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Who could elucidate the subtitles of Darwin's thought and that of his contemporaries and intellectual heirs--A.R. Wallace, T.H. Huxley, August Weisman, Asa Gray--better then Ernst Mayr, a man considered by many to be the greatest evolutionist of the twentieth century? In this gem of historical scholarship, Mayr has achieved a remarkable distillation of Charles Darwin's scientific thought and his enormous legacy to twentieth-century biology.

The Evolution Of Reason

Author: William S. Cooper
Publisher: Cambridge University Press
ISBN: 9780521540254
Size: 52.17 MB
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This book, first published in 2001, outlines a theory of rationality in which logical law emerges as an intrinsic aspect of evolutionary biology.

This Is Biology

Author: Ernst Mayr
Publisher: Harvard University Press
ISBN: 9780674884694
Size: 77.61 MB
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"(A) lively book . . . on how biologists study living things. . . . Its range is enormous. . . . This is an old-fashioned book, to be read slowly, more than once, and to be thought about afterward".--Ann Finkbeiner, "The New York Times Book Review". Chart.

Microbial Forensics

Author: Bruce Budowle
Publisher: Academic Press
ISBN: 9780123820075
Size: 10.36 MB
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Microbial Forensics is a rapidly evolving scientific discipline. In the last decade, and particularly due to the anthrax letter attacks in the United States, microbial forensics has become more formalized and has played an increasingly greater role in crime investigations. This has brought renewed interest, development and application of new technologies, and new rules of forensic and policy engagement. It has many applications ranging from biodefense, criminal investigations, providing intelligence information, making society more secure, and helping protect precious resources, particularly human life. A combination of diverse areas is investigated, including the major disciplines of biology, microbiology, medicine, chemistry, physics, statistics, population genetics, and computer science. Microbial Forensics, Second Edition is fully revised and updated and serves as a complete reference of the discipline. It describes the advances, as well as the challenges and opportunities ahead, and will be integral in applying science to help solve future biocrimes. A collection of microbiology, virology, toxicology and mycology as it relates to forensics, in one reference New and expanded content to include statistical analysis of forensic data and legal admissibility and the standards of evidence, to name a few Includes research information and application of that research to crime scene analysis, which will allow practitioners to understand and apply the knowledge to their practice with ease

A Sociology Of Modernity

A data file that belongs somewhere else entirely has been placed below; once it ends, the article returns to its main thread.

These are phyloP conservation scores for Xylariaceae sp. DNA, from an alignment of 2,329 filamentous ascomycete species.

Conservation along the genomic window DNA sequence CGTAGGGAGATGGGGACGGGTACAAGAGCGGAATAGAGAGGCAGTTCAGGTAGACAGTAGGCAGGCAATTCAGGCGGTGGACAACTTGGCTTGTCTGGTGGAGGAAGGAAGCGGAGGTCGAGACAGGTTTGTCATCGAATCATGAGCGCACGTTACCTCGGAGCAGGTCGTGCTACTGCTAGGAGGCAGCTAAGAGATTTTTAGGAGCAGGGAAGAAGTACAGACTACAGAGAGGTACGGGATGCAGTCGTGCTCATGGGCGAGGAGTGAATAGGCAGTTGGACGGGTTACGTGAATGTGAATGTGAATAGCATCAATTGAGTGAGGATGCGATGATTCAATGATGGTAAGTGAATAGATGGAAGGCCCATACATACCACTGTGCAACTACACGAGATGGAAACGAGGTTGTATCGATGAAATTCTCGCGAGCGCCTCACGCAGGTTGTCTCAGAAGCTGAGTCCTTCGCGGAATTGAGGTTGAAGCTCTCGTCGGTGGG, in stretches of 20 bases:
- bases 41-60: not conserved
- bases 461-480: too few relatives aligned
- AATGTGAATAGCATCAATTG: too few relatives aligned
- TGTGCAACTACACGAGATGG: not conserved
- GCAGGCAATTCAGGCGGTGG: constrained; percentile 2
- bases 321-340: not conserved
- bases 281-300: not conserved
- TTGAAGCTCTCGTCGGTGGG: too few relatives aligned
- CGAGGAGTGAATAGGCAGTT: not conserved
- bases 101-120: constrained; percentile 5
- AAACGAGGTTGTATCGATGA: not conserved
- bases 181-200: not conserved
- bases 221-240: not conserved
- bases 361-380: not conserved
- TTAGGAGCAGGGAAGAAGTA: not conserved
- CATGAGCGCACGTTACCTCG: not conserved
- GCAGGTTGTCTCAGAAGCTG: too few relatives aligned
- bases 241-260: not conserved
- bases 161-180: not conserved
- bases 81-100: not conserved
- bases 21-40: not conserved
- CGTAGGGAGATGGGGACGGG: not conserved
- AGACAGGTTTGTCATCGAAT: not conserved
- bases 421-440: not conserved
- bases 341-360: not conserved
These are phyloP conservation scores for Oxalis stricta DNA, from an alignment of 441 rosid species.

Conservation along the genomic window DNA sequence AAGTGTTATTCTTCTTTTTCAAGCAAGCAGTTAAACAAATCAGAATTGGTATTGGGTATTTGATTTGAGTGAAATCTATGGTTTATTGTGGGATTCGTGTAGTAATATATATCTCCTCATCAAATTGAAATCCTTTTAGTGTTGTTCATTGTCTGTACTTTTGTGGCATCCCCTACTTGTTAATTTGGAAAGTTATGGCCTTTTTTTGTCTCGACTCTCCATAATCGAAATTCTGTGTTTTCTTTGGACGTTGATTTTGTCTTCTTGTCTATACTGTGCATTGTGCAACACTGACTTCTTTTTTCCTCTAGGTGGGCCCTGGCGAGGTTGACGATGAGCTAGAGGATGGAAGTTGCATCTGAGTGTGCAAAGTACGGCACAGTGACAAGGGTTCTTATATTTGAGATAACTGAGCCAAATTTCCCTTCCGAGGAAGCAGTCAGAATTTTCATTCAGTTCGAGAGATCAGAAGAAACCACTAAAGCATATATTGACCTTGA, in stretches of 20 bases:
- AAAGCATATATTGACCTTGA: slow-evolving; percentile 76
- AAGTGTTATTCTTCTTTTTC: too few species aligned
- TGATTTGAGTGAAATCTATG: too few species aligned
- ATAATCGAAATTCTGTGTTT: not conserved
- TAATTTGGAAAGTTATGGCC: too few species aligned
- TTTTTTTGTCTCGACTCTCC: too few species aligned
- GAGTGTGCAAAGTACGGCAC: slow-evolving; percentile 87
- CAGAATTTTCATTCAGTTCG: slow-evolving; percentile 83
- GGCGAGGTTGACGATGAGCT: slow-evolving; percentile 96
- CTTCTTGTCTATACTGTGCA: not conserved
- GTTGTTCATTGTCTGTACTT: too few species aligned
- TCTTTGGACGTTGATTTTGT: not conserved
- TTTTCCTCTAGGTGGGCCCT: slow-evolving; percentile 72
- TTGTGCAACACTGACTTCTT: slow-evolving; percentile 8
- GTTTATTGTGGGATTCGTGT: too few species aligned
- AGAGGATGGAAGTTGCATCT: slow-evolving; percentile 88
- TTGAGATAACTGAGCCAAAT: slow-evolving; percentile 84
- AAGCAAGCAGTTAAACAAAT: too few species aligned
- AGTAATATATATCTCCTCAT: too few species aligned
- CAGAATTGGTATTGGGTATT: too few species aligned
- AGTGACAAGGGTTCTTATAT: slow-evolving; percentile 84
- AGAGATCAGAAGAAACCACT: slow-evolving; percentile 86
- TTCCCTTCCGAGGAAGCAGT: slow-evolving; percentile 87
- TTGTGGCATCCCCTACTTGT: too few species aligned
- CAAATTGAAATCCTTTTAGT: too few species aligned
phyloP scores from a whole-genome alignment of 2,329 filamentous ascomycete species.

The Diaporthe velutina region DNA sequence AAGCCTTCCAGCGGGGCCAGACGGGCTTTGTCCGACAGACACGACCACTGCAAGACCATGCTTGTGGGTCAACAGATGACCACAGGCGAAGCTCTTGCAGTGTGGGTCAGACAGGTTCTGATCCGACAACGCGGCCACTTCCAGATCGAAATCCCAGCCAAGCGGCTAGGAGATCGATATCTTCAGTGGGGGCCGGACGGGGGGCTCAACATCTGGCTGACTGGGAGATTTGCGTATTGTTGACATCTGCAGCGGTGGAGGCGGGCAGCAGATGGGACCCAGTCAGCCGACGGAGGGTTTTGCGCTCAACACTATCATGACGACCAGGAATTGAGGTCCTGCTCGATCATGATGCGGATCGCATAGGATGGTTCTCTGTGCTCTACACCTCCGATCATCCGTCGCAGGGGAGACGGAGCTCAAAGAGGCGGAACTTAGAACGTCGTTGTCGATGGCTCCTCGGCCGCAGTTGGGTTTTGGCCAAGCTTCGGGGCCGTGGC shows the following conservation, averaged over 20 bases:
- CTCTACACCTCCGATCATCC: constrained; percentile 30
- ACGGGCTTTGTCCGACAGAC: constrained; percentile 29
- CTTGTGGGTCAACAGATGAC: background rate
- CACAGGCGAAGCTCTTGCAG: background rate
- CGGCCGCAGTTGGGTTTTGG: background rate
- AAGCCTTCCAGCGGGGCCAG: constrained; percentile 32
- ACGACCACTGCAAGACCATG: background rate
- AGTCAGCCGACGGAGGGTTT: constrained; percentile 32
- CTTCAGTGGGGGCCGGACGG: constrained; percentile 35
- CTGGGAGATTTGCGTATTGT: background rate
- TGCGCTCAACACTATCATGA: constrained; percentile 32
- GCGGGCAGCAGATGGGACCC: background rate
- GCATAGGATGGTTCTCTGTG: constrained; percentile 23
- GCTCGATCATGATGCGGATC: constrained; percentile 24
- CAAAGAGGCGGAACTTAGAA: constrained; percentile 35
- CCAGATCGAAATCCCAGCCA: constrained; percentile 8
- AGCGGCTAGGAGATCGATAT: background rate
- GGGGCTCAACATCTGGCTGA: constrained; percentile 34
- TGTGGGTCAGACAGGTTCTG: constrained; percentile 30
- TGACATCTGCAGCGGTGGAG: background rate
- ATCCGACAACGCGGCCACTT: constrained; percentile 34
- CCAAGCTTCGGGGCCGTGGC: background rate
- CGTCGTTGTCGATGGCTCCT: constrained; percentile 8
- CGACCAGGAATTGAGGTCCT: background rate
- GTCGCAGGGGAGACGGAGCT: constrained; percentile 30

Author: Peter Wagner
Publisher: Routledge
ISBN: 1134891911
Size: 34.95 MB
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First Published in 2004. Routledge is an imprint of Taylor & Francis, an informa company.

Reductionism Emergence And Levels Of Reality

Author: Sergio Chibbaro
Publisher: Springer
ISBN: 3319063618
Size: 49.84 MB
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Scientists have always attempted to explain the world in terms of a few unifying principles. In the fifth century B.C. Democritus boldly claimed that reality is simply a collection of indivisible and eternal parts or atoms. Over the centuries his doctrine has remained a landmark, and much progress in physics is due to its distinction between subjective perception and objective reality. This book discusses theory reduction in physics, which states that the whole is nothing more than the sum of its parts: the properties of things are directly determined by their constituent parts. Reductionism deals with the relation between different theories that address different levels of reality, and uses extrapolations to apply that relation in different sciences. Reality shows a complex structure of connections, and the dream of a unified interpretation of all phenomena in several simple laws continues to attract anyone with genuine philosophical and scientific interests. If the most radical reductionist point of view is correct, the relationship between disciplines is strictly inclusive: chemistry becomes physics, biology becomes chemistry, and so on. Eventually, only one science, indeed just a single theory, would survive, with all others merging in the Theory of Everything. Is the current coexistence of different sciences a mere historical venture which will end when the Theory of Everything has been established? Can there be a unified description of nature? Rather than an analysis of full reductionism, this book focuses on aspects of theory reduction in physics and stimulates reflection on related questions: is there any evidence of actual reduction? Are the examples used in the philosophy of science too simplistic? What has been endangered by the search for (the) ultimate truth? Has the dream of reductionist reason created any monsters? Is big science one such monster? What is the point of embedding science Y within science X, if predictions cannot be made on that basis?